The winds of change continue to swirl in Atlanta, as general manager Danny Ferry puts into motion the latest phase of his rebuild plan for the Hawks’ roster.
In the summer of 2012, Ferry unloaded all-star guard Joe Johnson and his mammoth contract (signed in 2010 for six years and more than $120 million) to the Brooklyn Nets in a move that indicated that the Hawks could be ready to head in a different direction. If that wasn’t enough to convince fans, then letting athletic forward Josh Smith walk in free agency this off-season certainly is.
The Hawks will also have a different philosophical approach on the court, with new head coach Mike Budenholzer replacing the offensive-minded Larry Drew. The former San Antonio Spurs assistant has vowed to develop a better defensive mentality in Atlanta and will be looking to improve on a Hawks unit that was mediocre at best last season when it came to preventing their opposition from scoring the basketball.
Additions: Pero Antic, Gustavo Ayon, Elton Brand, DeMarre Carroll, Jared Cunningham, Royal Ivey, Paul Millsap, Dennis Schroder (Rookie, No. 17 overall)
Departures: Devin Harris, Ivan Johnson, Dahntay Jones, Anthony Morrow, Zaza Pachulia, Jannero Pargo, Johan Petro, Josh Smith, DeShawn Stevenson, Jeremy Tyler
The Hawks brought in veteran Elton Brand to solidify the frontcourt and the team hopes that small forward DeMarre Carroll can shore up the perimeter defence. Retaining the services of three-point specialist Kyle Korver and a healthy return season for combo guard Lou Williams, who tore his ACL in January, should space out the floor and help Al Horford and Paul Millsap, the summer’s biggest addition, set up in the paint.
- New No.1 option in Hotlanta. With J-Smoove bolting to Motown, there is no doubt that this is now Al Horford’s team. The 27-year-old Florida alumni is in his prime and will look to build on a career season in which he averaged 17.4 points per game on over 53 percent shooting from the field to go along with 10.2 boards. His low-post game and power moves are among the nastiest in the Association, and he isn’t afraid to use his mid-range jumper to keep defences honest. Check the tale of the highlight tape to see what makes Horford a perennial all-star in the Eastern Conference.
- Cha-cha-cha-changes. How the Hawks respond to Budenholzer’s voice will depend on a starting lineup built around the power games of Horford and free agent acquisition Millsap, along with fifth year point guard Jeff Teague, as well as how quickly the new faces can gel together with the returning players. The 28-year-old Millsap, AKA “The Paperboy,” will be counted on as a secondary scoring option behind Horford. Widely considered as one of the most underrated performers in the league, Millsap averaged 17.3, 16.6 and 14.6 PPG in his last three seasons, respectively, and ripped down almost nine rebounds per game during his 2011-12 campaign.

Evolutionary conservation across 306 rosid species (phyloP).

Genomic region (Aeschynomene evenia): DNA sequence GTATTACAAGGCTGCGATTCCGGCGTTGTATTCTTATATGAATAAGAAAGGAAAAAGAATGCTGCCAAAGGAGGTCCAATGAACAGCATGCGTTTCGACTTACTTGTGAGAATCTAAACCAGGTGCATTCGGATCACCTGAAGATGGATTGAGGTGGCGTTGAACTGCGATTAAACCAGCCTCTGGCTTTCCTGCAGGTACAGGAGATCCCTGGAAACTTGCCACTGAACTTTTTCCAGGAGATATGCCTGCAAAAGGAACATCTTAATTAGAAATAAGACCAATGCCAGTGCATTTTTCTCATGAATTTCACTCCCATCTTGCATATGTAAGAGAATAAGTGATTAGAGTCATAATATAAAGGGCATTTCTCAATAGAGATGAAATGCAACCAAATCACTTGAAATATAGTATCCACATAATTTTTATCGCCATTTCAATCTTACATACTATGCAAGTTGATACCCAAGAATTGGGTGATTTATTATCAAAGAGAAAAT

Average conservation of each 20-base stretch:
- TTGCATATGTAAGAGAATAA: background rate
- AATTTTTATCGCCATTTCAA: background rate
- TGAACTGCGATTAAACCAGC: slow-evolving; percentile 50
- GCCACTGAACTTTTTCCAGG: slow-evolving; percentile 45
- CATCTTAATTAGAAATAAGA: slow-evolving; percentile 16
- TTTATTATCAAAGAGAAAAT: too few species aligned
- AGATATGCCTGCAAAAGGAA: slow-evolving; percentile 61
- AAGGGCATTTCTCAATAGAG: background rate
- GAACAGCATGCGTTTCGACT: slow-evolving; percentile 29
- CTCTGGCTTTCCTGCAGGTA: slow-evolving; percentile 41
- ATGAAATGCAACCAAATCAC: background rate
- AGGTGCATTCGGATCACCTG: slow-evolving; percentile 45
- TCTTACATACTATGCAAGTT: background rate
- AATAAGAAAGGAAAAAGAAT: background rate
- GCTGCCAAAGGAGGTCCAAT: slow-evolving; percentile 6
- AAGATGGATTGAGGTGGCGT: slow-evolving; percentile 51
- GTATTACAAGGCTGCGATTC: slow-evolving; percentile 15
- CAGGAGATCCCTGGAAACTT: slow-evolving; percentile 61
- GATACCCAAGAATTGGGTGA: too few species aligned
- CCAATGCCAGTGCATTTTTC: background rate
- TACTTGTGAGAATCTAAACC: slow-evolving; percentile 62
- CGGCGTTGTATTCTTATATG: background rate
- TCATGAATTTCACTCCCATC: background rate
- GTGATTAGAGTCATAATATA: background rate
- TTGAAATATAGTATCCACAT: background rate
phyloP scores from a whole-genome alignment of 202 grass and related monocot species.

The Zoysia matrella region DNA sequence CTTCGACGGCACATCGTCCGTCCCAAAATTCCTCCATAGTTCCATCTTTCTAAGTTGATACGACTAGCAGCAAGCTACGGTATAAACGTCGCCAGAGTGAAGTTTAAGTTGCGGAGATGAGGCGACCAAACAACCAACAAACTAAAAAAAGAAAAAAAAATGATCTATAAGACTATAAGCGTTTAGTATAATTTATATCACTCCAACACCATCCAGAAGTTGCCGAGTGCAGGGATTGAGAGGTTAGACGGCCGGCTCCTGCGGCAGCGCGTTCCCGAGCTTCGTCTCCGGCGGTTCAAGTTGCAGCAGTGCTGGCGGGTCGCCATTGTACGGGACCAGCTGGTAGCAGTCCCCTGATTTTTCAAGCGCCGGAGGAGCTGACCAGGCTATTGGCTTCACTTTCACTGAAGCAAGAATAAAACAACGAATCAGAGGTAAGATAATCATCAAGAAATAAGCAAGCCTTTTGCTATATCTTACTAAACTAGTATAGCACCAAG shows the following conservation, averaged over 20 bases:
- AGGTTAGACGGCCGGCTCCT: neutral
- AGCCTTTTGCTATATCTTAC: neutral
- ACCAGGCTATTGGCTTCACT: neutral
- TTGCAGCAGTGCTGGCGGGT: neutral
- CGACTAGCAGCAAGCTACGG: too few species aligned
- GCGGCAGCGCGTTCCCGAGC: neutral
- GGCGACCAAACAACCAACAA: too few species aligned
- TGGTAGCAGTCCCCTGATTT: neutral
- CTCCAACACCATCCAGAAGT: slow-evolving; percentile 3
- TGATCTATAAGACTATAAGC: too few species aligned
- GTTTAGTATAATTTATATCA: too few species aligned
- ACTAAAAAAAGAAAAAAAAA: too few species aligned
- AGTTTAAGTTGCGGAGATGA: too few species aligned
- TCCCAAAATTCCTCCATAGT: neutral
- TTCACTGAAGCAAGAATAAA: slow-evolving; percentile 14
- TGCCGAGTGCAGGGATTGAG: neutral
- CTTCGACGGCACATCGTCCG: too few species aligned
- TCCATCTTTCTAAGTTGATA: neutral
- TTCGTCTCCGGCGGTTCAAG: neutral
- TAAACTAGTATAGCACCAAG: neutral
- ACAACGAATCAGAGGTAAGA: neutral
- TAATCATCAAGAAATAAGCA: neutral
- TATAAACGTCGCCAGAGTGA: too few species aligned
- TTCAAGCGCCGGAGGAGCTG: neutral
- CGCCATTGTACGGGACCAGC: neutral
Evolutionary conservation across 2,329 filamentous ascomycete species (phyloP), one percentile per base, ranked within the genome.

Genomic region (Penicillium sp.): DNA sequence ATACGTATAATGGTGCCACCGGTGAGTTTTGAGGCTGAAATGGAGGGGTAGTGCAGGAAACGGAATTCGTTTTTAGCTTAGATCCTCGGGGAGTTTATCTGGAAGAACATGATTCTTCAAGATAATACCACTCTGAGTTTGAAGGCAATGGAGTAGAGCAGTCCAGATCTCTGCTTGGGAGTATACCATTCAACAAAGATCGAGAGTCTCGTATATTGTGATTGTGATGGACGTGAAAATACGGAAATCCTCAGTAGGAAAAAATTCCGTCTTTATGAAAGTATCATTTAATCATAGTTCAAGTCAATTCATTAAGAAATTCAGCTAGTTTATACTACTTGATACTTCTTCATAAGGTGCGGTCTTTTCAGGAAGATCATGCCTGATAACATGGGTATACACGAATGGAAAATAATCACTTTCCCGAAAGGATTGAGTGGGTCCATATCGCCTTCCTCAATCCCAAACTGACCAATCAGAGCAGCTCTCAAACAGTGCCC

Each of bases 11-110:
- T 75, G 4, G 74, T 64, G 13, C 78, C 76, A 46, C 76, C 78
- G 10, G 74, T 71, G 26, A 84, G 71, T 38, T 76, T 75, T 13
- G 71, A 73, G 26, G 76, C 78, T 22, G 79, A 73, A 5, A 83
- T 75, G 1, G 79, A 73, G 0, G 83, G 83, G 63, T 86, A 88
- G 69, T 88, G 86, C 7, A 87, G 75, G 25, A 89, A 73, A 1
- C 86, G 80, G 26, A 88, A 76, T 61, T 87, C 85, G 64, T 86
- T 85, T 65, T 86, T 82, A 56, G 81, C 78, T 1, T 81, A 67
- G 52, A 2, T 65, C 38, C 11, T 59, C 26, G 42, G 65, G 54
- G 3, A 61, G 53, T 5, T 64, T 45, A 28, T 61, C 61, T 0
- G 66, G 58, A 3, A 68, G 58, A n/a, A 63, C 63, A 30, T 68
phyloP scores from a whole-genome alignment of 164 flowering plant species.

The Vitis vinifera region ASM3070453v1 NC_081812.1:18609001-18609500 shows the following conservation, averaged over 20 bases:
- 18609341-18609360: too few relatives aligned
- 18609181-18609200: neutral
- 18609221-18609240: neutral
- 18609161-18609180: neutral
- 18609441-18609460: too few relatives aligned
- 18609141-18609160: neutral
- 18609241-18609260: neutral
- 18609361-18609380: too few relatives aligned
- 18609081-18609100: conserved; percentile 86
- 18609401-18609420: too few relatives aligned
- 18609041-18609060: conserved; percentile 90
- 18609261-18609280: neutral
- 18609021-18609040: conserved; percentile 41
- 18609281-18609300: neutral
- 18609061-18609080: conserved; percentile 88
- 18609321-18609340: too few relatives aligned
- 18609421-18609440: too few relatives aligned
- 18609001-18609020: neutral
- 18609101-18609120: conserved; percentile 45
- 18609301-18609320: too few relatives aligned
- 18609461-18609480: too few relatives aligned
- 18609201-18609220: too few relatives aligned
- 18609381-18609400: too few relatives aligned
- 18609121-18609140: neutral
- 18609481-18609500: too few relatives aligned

Breakout Player: Jeff Teague. If the Hawks want to make some noise in the East they will need Teague to take his game to another level. The 25-year-old guard has shown improvement every season since he entered the league and will look to build off a solid 2012-13 campaign in which he averaged 14.6 PPG, 7.2 assists and 1.5 steals per game. With his lightning-quick mobility, Teague could make a leap defensively under Budenholzer and become a go-to player on both sides of the ball. Don’t be surprised if Teague puts up numbers that make him an all-star candidate.
Scale of Decency: Half-decent. The Hawks will once again find themselves battling for one of the last three playoff spots in the East and will most likely finish with a win total close to the 44 that they accumulated last season. Atlanta is built to get into the post-season but they don’t have the firepower to go toe-to-toe with the likes of the Miami Heat, Chicago Bulls, Indiana Pacers, Brooklyn Nets or even the New York Knicks. Within the Southeast Division the Hawks should lock up the second spot, however the up-and-coming Washington Wizards will be nipping at their heels.